The dramatisation of this dilemma is one of the film’s problem areas. The free flow of the earlier two movies was wonderful but it was always underpinned by an immediate time pressure. Without that, the events seem less dramatically urgent and the Mametian question of “why now?” lingers over the film. There are small things hinted at, like Jesse’s guilt over his son’s life or this being the first time they’ve been alone for ages but you can’t help but shake the feeling that the conflict at the centre of this movie would’ve manifested itself at some point earlier in their relationship. This is not to say that the “stuck forever” dilemma uninteresting or not worthy of consideration, it just throws the familiar pacing off a little bit: Why does anything have to happen Before Midnight?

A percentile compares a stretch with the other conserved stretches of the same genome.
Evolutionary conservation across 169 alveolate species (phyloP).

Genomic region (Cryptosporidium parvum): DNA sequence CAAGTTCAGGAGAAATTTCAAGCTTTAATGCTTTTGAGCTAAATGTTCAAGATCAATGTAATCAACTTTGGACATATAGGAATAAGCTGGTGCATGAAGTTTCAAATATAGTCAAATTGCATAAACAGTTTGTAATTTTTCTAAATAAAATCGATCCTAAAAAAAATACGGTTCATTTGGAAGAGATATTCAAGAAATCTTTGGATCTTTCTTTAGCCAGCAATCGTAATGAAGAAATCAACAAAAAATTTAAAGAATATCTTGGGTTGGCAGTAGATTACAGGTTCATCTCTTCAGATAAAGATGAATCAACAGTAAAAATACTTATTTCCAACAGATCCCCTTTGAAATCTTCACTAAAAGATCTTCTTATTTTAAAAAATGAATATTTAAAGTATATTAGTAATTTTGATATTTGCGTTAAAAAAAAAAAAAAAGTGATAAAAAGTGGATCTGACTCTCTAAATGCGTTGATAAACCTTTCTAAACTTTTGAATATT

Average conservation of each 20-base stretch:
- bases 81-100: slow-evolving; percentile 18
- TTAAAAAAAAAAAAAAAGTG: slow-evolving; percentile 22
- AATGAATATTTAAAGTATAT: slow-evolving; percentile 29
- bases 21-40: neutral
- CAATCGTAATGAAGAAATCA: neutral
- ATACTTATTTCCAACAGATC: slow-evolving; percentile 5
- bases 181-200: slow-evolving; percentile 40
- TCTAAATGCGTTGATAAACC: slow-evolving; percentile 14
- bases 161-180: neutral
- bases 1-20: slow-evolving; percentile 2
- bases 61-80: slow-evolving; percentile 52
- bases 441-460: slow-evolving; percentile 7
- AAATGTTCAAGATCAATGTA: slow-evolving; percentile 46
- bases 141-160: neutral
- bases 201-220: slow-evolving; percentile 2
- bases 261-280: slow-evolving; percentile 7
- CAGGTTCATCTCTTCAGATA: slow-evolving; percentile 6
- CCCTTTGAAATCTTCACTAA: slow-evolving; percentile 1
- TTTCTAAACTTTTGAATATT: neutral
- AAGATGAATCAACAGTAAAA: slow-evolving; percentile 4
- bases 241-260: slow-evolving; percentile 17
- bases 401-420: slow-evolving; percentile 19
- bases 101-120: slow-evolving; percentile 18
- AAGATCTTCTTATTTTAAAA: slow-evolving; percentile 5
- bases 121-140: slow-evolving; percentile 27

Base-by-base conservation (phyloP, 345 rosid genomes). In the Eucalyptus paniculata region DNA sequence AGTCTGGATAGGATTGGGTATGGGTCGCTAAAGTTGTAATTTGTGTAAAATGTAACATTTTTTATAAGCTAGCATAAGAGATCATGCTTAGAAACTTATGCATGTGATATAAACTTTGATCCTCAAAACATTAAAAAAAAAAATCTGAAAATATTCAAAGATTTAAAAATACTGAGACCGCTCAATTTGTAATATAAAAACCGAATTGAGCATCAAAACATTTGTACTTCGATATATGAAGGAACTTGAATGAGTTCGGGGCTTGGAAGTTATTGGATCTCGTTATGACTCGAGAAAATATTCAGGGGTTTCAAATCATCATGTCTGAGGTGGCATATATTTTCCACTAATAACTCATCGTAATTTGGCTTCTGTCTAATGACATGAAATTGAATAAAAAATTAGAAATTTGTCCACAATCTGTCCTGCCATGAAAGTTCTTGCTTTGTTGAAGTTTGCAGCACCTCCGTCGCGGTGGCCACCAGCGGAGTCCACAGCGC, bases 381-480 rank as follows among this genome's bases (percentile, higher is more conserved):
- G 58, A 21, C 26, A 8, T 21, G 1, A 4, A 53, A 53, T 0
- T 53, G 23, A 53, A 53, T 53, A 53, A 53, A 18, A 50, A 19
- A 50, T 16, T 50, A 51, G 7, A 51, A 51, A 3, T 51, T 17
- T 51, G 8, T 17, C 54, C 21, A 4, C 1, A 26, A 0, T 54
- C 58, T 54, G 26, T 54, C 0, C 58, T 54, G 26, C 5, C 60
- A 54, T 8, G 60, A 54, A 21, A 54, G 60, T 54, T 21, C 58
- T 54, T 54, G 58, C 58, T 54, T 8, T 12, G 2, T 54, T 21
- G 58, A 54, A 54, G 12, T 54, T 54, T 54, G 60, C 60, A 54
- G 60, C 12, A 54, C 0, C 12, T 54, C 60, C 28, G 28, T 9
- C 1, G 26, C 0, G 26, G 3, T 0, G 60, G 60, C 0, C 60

I also think that Midnight misses a trick by not giving us more time with Jesse and Celine’s twins. What we are shown of them, they are either sleeping darlings or perfectly nice and not at all troublesome. When they head off to an allegedly much needed hotel break, we don’t gain much sense of what it is that the couple need to get away from. This is more problematic for Celine because whilst we are invited to view Jesse and his son’s growing distance, we do not get to see any of Celine’s frustrations with the twins.
Of course you could suggest that because Celine has been so good at silently bearing the burden it’s appropriate that we don’t see her upset – a valid line of thought considering it’s a common situation. Also, it seems odd to criticise a Before movie for telling and not showing, but it mixes both those modes and since show is always more powerful, Jesse gains a sympathetic advance, which is to Celine’s detriment. I know a couple of people (both women) who have thought her character annoying and unreasonable this time around and I would suggest that this is one reason for this.